The issues I ran into with the migration assistant complained of the SSL certs not matching. Upon inspecting the certs I found all were issues for domain.lan except for one which was issued to domain.net. I followed the following articles to generate a new vCenter cert and install it:
- Generate SSL cert using openssl: https://kb.vmware.com/selfservice/microsites/search.do?language=en_US&cmd=displayKC&externalId=2074942
- Install and activate cert: https://kb.vmware.com/selfservice/search.do?cmd=displayKC&docType=kc&docTypeID=DT_KB_1_1&externalId=2061973
As the Appliance Installed reached Stage 2 of the install where it copies the data to the new VCSA, I received the following error (note the yellow warning in the background along with the details in the foreground):
To resolve this error, I followed the following articles:
- Upgrading to VMware vCenter 6.0 fails with the error: Error attempting Backup PBM Please check Insvc upgrade logs for details (2127574): https://kb.vmware.com/selfservice/microsites/search.do?language=en_US&cmd=displayKC&externalId=2127574
- Resetting the VMware vCenter Server 5.x Inventory Service database (2042200): https://kb.vmware.com/selfservice/search.do?cmd=displayKC&docType=kc&docTypeID=DT_KB_1_1&externalId=2042200#3
Which essentially had me reset the inventory service’s database due to corruption. I had noticed the vSphere client slow in recent weeks, this could be a side effect.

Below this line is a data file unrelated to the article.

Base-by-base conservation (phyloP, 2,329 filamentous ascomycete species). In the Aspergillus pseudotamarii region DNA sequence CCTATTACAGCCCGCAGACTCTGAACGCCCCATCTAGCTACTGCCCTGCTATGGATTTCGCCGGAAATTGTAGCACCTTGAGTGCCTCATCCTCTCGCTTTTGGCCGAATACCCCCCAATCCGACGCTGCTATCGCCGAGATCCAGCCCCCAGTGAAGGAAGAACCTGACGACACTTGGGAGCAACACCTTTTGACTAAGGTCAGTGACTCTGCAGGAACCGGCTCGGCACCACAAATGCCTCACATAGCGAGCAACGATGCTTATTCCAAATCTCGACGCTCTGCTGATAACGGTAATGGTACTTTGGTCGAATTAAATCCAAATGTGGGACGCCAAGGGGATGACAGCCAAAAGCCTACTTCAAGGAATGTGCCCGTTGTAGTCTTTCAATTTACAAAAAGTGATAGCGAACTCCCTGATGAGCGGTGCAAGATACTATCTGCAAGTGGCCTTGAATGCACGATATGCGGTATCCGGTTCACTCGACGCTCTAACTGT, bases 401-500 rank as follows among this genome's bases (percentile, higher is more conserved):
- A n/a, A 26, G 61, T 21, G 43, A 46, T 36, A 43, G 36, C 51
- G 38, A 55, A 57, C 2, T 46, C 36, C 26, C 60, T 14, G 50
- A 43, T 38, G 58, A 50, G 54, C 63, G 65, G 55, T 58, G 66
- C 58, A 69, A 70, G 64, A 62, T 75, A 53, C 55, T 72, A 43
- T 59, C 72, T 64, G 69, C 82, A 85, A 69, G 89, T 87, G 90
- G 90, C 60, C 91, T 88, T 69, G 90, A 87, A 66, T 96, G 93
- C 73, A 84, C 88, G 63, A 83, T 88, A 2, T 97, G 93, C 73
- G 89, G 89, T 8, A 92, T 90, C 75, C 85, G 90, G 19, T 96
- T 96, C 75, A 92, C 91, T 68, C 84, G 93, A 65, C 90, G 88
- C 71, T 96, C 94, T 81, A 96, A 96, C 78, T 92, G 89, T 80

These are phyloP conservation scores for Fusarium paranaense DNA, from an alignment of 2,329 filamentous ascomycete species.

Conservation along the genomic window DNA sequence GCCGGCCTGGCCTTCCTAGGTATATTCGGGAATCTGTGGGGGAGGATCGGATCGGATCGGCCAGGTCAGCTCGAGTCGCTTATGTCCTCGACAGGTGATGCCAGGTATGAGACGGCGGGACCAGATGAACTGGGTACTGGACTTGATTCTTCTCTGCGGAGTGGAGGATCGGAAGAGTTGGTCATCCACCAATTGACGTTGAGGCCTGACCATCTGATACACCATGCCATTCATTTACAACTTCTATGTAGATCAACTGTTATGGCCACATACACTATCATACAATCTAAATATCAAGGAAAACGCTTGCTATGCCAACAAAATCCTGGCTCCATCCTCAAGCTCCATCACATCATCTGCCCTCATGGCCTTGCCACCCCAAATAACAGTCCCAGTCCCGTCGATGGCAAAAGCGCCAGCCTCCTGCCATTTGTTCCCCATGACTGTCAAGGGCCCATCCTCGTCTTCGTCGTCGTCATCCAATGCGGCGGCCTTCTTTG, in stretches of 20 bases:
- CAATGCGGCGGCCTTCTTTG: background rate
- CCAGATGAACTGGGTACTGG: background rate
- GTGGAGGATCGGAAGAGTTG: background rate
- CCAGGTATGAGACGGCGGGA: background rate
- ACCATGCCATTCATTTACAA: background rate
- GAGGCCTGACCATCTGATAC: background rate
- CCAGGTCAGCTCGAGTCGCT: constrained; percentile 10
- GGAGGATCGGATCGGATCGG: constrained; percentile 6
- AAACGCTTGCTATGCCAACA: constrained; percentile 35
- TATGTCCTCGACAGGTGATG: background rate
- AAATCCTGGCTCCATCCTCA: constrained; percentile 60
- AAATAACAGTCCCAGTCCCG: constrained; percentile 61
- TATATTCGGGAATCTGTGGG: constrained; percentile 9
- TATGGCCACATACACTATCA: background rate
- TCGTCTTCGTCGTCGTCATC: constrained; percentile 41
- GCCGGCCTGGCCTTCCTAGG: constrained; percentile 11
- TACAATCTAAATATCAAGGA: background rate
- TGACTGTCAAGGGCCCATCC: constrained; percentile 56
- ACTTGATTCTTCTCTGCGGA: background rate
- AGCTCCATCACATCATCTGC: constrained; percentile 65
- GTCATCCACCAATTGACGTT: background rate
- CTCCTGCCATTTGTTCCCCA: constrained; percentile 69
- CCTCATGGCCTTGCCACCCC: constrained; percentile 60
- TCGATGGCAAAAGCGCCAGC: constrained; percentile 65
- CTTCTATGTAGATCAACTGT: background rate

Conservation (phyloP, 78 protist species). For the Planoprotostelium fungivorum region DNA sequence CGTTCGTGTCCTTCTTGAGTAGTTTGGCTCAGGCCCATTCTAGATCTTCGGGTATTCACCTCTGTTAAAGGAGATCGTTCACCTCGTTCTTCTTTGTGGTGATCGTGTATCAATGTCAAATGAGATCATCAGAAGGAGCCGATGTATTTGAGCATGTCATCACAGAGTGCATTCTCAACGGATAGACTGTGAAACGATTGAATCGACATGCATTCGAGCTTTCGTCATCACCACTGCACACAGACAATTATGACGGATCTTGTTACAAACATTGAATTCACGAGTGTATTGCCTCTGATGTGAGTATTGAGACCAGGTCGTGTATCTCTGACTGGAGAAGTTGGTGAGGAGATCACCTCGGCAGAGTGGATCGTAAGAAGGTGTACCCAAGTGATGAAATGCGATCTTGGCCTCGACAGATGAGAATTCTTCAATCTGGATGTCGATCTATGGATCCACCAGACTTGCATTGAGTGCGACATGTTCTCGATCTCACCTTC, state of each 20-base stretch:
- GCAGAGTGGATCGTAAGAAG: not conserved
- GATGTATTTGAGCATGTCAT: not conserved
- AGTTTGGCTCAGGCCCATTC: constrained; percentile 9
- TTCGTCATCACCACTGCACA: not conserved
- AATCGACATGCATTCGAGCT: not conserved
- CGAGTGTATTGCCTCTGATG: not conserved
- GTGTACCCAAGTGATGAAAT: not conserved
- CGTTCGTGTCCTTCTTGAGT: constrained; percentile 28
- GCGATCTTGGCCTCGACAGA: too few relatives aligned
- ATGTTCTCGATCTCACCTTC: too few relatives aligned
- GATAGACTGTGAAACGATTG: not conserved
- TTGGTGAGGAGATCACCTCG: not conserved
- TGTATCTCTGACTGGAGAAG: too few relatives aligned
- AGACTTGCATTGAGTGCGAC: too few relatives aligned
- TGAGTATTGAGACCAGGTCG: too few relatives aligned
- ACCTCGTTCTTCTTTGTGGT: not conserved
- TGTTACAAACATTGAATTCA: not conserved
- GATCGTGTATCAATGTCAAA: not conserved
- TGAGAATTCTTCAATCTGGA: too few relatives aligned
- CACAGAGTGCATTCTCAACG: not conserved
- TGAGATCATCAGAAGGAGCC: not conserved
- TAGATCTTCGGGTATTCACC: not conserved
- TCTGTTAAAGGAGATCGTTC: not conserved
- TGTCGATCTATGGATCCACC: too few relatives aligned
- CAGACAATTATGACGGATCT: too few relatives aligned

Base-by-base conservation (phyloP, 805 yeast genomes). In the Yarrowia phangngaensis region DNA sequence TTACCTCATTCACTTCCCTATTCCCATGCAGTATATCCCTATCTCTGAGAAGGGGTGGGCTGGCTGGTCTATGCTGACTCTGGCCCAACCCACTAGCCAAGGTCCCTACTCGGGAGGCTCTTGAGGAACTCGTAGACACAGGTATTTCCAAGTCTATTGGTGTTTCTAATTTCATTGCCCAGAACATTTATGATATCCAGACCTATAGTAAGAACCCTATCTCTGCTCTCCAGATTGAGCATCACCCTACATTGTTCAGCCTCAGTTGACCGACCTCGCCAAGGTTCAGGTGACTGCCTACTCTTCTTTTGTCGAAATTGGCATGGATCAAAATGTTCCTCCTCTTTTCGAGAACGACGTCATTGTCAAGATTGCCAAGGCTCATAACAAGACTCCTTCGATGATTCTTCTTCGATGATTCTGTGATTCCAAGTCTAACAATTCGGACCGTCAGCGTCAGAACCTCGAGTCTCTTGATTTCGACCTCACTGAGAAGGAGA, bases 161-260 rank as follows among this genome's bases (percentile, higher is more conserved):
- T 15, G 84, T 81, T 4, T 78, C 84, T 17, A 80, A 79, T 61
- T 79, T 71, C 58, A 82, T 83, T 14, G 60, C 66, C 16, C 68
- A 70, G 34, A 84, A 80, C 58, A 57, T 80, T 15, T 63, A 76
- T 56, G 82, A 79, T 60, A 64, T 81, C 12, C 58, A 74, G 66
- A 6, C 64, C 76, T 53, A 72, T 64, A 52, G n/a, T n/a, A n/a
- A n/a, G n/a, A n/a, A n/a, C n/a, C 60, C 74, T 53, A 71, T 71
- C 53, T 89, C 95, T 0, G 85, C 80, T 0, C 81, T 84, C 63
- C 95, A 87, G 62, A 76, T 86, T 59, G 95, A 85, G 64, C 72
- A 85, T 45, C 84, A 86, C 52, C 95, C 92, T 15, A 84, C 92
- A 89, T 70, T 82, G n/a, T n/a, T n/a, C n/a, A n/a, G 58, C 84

- Additional more generic docs for tshooting vCenter upgrades: https://kb.vmware.com/selfservice/microsites/search.do?language=en_US&cmd=displayKC&externalId=2106760
Attempting to join a freshly deployed VCSA server to a AD domain can be problematic if SMB1 is disabled. In my case it was 5.5 but I believe this issue persists in 6.x. SMB1 was disabled on the DC as it should be as it is broken and insecure. The problem lies in the fact that VCSA doesn’t support SMB2 and this causes the error. The VAMI (web interface) might report something like the following when attempting to join the domain:
Additionally, on the VCSA, /var/log/vmware/vpx/vpxd_cfg.log contains entries like the following:
Of course DNS resolution of the VCSA’s hostname should be validated before continuing, but assuming everything else is in working order, the fix is to enable SMB2 on the VCSA.
Verify SMB2 is disabled (note the Smb2Enabled key is 0:
Restart the lwio service:
Log out of VAMI web interface, log back in and retry joining to the domain.
I was tasked with moving a client’s vmdk’s off our vSphere4 farm and off to their ESXi server.
Apparently after I had already moved the data to a ext3 formatted usb disk and shipped it off that they were running ESXi which means it won’t support USB disks. Anyway, the process is supposed to be like this:
Once the vmdk’s are copied over to the new server use vmkfstools to clone the vmdk:
[root@esx01 hercules]# vmkfstools -i Hercules.vmdk Hercules-new.vmdk
Destination disk format: VMFS thick
Cloning disk ‘Hercules.vmdk’…
Clone: 100% done.
Now create a new virtual machine in ESX, use Custom configuration. When you’re at the disk configuration window, select “use an existing virtual disk” and select the newly created vmdk file. Complete the wizard.
Check if all properties (network interface, …) are correct and boot up the machine.
I have a bunch of data/refrences on the subject:
-Main Cacti ESX forum thread here: forums.cacti.net/about3730-0-asc-0.html
-ESX Scripts for monitoring VM Host: bable.cybermarshall.com/2008/12/14/track…
More scripts (not as good as the above): www.it-slav.net/blogs/?p=262
I’ve been playing with VirtualBox 2.06 on Ubuntu 8.05 for some sandbox testing. XP Installed in about is minutes on my 2.4ghz 1gb memory system. It runs pretty good even with a lot of other apps running in the background. I need to look into the CLI tools… I don’t think it can match anywhere near the robustness of vmware.